Still, we talked and narrowed things down to our ten favorites so you could have a succinct list of some of the best-looking video games that are on the horizon. In no particular order- with the exception of our Game of the Show - here are our 10 favorite games we played last week as part of Summer Game Fest.
Game of the Show: Cocoon

It’s incredibly difficult to describe what makes Cocoon so special; it’s truly one of those games you need to actually play to understand. The atmospheric, insect-themed adventure game transported me to another world entirely during my demo session, letting me get fully lost in its sci-fi ambiance. Part of that is due to the astonishingly tight game design that had me traversing its visually striking environments and naturally solving puzzles with no explanation necessary. It’s an experience that stuck with me long after I put the controller down, and I wasn’t the only one. It was the one game on my peers’ tongues all weekend, as both press and content creators couldn’t stop praising it despite not being able to describe why. That makes it an easy pick for our game of the show, beating out some impressive Titans on this list. ~ Giovanni Colantonio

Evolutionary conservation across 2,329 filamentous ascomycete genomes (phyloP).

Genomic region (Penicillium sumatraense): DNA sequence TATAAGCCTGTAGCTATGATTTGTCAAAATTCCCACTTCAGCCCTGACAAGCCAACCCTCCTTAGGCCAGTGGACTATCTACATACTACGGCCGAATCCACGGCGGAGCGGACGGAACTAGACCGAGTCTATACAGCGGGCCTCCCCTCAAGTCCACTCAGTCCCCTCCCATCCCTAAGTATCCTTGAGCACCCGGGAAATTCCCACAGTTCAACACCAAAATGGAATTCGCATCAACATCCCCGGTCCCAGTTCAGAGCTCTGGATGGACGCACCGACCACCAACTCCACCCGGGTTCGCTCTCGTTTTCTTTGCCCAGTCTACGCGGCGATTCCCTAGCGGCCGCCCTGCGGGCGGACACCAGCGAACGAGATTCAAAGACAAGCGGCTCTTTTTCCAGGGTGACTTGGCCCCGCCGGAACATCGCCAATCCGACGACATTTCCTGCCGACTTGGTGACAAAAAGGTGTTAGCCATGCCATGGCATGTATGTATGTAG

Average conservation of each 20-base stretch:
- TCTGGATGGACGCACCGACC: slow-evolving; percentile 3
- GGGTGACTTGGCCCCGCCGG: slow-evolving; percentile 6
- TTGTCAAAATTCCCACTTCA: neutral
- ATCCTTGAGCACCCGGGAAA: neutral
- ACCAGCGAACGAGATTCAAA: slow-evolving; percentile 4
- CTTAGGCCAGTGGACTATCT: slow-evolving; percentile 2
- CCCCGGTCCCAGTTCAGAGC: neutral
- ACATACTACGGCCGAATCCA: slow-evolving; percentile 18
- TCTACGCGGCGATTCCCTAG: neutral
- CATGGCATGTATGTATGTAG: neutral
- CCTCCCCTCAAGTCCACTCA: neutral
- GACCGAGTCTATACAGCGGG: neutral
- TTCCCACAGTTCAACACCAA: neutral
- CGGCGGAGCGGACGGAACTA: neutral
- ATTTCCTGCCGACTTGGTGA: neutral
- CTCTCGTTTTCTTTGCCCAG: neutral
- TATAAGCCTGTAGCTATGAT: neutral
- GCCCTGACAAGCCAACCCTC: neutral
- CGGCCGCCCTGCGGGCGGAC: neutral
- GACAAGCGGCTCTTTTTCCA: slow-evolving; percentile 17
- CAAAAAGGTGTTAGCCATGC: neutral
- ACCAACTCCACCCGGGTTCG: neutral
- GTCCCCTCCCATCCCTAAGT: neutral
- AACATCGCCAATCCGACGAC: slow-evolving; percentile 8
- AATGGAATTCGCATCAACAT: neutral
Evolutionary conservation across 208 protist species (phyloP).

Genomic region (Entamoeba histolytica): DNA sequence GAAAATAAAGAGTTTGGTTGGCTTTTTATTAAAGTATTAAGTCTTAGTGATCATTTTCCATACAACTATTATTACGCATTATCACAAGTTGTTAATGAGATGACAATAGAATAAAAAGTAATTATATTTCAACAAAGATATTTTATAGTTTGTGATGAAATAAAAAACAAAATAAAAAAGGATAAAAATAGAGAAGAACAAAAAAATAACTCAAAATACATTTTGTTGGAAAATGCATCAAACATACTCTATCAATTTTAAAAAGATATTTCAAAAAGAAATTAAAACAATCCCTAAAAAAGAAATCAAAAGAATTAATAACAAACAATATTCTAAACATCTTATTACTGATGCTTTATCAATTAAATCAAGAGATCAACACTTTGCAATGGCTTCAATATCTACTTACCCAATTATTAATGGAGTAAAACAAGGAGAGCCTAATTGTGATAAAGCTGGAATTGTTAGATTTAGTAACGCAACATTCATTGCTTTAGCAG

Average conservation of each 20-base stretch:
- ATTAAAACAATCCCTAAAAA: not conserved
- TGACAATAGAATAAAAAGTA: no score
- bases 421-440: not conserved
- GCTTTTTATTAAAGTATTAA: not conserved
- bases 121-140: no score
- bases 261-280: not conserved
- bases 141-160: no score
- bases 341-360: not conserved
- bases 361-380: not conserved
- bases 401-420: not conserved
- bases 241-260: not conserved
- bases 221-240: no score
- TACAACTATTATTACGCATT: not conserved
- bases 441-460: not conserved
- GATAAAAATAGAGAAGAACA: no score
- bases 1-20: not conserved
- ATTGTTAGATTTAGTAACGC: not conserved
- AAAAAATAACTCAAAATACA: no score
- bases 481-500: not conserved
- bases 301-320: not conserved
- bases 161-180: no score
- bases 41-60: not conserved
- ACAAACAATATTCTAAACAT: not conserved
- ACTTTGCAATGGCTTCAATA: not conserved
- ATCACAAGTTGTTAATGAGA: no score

Armored Core VI: Flames of Rubicon

Read more